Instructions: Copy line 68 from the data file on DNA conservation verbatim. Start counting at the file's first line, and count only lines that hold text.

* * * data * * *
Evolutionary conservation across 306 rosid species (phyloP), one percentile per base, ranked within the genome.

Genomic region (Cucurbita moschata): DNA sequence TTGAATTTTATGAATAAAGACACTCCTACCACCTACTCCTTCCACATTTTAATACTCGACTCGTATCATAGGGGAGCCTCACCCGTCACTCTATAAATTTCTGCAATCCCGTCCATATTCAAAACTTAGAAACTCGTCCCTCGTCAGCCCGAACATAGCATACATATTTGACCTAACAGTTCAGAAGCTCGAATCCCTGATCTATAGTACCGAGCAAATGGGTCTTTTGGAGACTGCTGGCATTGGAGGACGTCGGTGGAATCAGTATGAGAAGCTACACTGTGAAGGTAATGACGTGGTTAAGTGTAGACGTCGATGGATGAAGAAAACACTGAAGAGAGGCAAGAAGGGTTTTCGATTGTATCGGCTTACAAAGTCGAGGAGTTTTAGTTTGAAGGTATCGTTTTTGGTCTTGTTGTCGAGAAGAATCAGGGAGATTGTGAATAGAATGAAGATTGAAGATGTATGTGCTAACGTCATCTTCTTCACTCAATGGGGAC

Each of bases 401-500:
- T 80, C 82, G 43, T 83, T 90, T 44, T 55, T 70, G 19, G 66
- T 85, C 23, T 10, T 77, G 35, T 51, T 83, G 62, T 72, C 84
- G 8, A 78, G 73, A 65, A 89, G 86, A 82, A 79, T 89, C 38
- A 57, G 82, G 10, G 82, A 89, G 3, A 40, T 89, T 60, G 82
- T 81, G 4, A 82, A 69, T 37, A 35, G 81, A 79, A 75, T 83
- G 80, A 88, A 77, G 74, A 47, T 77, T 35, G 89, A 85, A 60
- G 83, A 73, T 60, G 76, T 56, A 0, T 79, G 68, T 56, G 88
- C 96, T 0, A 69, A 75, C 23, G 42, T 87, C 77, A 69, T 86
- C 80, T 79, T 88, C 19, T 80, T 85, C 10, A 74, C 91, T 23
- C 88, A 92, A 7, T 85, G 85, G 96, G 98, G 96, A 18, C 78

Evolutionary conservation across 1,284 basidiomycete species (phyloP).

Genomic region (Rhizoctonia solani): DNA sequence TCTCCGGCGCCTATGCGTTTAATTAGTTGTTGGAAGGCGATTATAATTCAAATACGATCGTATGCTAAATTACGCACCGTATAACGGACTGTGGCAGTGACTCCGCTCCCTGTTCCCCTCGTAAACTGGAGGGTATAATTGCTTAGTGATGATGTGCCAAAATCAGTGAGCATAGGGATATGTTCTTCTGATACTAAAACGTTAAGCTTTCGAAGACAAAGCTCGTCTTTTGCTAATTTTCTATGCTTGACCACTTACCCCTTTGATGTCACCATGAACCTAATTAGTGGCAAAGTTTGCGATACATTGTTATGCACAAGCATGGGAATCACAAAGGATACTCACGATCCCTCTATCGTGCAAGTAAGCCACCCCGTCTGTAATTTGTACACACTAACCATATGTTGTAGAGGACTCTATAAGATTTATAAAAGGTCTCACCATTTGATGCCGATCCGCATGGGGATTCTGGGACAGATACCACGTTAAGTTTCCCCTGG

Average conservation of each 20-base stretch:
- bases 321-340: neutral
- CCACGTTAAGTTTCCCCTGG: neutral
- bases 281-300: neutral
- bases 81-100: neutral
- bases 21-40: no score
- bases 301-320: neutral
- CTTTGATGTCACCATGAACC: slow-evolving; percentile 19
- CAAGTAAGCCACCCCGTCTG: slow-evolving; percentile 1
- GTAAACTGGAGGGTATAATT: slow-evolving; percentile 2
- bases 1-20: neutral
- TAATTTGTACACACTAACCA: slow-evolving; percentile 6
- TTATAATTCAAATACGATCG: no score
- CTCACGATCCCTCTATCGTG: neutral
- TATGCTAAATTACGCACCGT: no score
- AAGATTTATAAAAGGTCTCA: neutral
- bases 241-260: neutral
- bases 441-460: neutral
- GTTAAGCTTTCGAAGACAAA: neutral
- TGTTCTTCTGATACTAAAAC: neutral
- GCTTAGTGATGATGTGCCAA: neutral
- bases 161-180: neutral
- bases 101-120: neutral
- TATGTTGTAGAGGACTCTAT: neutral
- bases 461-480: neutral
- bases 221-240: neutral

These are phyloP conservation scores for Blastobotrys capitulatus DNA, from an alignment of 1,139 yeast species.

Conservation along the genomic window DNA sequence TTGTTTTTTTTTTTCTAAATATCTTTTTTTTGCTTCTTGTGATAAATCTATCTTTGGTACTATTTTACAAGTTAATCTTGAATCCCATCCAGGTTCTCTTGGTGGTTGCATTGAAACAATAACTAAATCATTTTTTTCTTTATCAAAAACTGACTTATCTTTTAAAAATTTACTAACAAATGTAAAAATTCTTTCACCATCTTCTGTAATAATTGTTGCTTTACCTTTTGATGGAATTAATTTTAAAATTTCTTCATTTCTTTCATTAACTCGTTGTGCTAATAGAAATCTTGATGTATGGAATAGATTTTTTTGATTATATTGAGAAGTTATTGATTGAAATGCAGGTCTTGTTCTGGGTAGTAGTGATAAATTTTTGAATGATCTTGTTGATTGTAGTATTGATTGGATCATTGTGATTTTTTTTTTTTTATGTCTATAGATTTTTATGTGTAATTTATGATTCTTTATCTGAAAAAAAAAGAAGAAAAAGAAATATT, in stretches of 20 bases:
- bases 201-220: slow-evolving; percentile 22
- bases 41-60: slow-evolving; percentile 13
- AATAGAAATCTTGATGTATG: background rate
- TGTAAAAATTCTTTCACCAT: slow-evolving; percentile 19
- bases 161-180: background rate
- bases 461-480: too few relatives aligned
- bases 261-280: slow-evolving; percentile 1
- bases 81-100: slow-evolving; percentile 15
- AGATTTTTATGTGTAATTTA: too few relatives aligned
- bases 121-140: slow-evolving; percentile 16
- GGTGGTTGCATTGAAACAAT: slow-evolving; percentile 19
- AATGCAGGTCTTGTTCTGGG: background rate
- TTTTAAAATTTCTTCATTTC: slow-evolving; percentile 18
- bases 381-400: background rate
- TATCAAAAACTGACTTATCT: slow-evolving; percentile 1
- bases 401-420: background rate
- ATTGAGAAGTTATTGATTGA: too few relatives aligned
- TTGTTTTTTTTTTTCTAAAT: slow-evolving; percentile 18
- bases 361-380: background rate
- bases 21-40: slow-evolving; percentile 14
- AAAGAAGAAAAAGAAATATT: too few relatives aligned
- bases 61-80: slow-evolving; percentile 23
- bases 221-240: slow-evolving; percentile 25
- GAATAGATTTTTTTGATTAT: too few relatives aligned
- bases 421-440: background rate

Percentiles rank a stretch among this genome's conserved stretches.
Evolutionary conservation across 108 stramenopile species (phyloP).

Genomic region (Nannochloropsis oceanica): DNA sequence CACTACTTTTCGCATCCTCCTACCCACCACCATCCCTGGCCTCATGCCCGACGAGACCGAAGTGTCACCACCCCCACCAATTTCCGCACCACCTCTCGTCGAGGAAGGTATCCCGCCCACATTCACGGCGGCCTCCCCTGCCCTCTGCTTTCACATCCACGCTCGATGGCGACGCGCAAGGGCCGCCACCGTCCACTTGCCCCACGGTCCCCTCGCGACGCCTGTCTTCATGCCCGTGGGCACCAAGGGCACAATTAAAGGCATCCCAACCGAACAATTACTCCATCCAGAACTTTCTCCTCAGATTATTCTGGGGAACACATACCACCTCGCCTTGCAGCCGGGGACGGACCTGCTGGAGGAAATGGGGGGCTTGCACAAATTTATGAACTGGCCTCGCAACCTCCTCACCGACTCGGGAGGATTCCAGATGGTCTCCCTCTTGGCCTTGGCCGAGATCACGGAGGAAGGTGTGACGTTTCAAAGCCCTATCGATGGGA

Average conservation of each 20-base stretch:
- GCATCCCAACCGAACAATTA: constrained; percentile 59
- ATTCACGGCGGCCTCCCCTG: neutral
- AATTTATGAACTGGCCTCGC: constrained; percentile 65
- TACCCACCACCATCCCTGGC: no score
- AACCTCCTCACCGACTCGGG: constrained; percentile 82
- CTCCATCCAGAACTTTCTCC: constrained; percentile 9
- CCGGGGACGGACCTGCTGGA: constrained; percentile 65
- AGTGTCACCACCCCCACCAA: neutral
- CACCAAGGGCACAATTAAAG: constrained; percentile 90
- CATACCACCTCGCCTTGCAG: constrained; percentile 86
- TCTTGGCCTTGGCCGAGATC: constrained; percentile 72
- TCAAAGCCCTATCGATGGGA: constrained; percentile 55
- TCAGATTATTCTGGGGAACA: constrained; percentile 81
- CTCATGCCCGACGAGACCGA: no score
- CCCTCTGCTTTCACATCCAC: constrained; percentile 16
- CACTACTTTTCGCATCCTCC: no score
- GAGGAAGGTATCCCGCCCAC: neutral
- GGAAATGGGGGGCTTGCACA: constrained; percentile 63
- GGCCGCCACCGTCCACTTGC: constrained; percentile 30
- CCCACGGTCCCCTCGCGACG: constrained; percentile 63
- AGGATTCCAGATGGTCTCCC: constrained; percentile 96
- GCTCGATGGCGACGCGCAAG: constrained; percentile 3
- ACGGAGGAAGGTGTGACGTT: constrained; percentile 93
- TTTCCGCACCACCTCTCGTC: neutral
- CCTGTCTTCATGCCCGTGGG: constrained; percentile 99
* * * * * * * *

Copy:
- bases 421-440: background rate